THURSDAY 16 FEB 2017 3:23 PM

PRCA LAUNCHES 17 FOR '17

If 2016 was the year of post-truth, fake news and an unprecedented rejection of the status quo, the need for strong and strategic communications is, in 2017, more pressing than ever. To ensure the smooth transition of information and minimal risk of reputation damage, the Public Relations and Communications Association (PRCA) has published its list of 17 recommendations for 2017.

From augmented reality to refining social media advertising strategies, all 17 recommendations provide insight into how organisations can benefit from their communications strategy.

At the ‘2017: The year of…’ launch event held in the Elwood Atfield gallery in Westminster, London, a panel of seasoned communications professionals and speakers speculated on the latest communication trends and their potential use against tested methods.

“Your past success is far less interesting than your future vision,” said Trevor Hardy, CEO of trend forecasting and brand strategy consultancy, the Future Laboratory, when explaining how company trust is no longer synonymous with its heritage. “Just being good is not good enough anymore,” Hardy said. And, while so-called new business 'unicorns' are perhaps better equipped to deal with modern world challenges, reputation is keenly considered by the PRCA as set to undergo major change over 2017. This will have repercussions for businesses old and new.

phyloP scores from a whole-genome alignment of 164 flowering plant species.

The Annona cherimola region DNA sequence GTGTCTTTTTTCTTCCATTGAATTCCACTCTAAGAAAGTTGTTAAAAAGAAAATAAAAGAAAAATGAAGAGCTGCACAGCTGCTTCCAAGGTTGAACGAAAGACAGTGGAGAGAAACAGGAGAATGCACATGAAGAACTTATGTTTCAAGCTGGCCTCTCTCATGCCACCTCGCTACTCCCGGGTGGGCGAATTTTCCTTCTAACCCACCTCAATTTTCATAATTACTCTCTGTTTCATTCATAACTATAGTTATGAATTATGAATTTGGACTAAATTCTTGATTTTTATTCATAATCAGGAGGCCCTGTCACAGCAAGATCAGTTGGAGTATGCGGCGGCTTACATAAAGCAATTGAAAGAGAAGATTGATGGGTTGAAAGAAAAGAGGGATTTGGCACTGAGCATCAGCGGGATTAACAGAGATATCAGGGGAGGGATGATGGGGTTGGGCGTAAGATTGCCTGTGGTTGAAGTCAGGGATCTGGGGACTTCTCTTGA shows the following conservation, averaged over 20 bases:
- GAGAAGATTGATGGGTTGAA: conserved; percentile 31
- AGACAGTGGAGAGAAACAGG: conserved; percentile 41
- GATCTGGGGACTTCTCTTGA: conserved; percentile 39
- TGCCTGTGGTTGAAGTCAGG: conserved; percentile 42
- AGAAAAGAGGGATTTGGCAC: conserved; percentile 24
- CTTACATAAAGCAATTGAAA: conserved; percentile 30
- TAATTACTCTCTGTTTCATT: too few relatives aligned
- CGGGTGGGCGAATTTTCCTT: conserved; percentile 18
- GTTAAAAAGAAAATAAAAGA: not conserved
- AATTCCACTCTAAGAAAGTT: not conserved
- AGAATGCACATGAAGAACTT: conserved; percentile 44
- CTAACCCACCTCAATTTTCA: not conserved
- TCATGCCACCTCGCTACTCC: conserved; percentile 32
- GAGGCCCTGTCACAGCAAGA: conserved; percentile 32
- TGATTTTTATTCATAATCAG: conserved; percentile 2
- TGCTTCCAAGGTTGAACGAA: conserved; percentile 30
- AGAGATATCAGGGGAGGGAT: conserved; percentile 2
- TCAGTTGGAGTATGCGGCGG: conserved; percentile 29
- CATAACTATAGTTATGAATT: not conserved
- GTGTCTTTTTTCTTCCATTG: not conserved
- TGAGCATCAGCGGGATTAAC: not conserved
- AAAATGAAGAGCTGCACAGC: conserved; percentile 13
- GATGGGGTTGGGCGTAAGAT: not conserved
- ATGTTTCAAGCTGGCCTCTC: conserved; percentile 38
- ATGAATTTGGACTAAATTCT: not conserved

The PRCA says, “Cynicism about corporations is high, and every board should consider if it is close enough to the needs of society. For challenger brands, there is a huge opportunity to displace established players by questioning their motives and actions.”

Despite ‘17 for ’17’ being aimed at the corporate and organisational world, however, the influence of politics in its composition is plain to see. ‘Political bifurcation of social media’ and ‘Escapism’ enter at point four and point five, both concerned with the policing of social media and desire for new experiences by those disillusioned with the politicisation of digital platforms. Fake news enters in first place – “While 2016 saw much discussion of political fake news, in future businesses will also be subject of aggressive campaigns based on misinformation,” says the PRCA. “The need for intensive social media monitoring, rapid rebuttal, flexibility and empowerment of frontline communicators has never been greater.”

Employee happiness is also a major feature of ’17 for ‘17’ list, with the need for a work/life balance and time away from screens – ‘digital detox’ – recognised by employers as integral for a positive internal culture.

‘Purpose at heart,’ the recommendation at number seven, is crucial for satisfaction in employees and consumers alike. Considering the lack of trust currently pervading the social landscape, “Consumers want to see authentic purpose as part of any brand’s ethos,” says the PRCA. “Brands that win hearts and minds this year will have purpose at the heart of what they do.”

The relevance of the panel and speaker predictions for the forthcoming year might yet surprise communications and PR professionals. Considering the tumult experienced during 2016, a clear strategy and engaged workforce is necessary to avoid the panic often experiencealongside seismic political and economic change.

Click here for the PRCA’s full ’17 for ‘17’ list of recommendations or follow the #PRCA17 hashtag on Twitter for more information.

LATEST NEWS

THUR 27 Feb 2017 3:46 PM
Mental health in PR and comms
THUR 24 Feb 2017 4:02 PM
Dos and dont’s at work
THUR 23 Feb 2017 12:00 PM
Getting women on board

RECENT ARTICLES BY AMY SANDYS

THUR 27 Feb 2017 3:46 PM
Mental health in PR and comms
THUR 23 Feb 2017 12:00 PM
Getting women on board
THUR 13 Feb 2017 11:54 AM
Talking internal culture at BridgeCon 2017
THUR 25 Jan 2017 11:12 AM
AMEC in Asia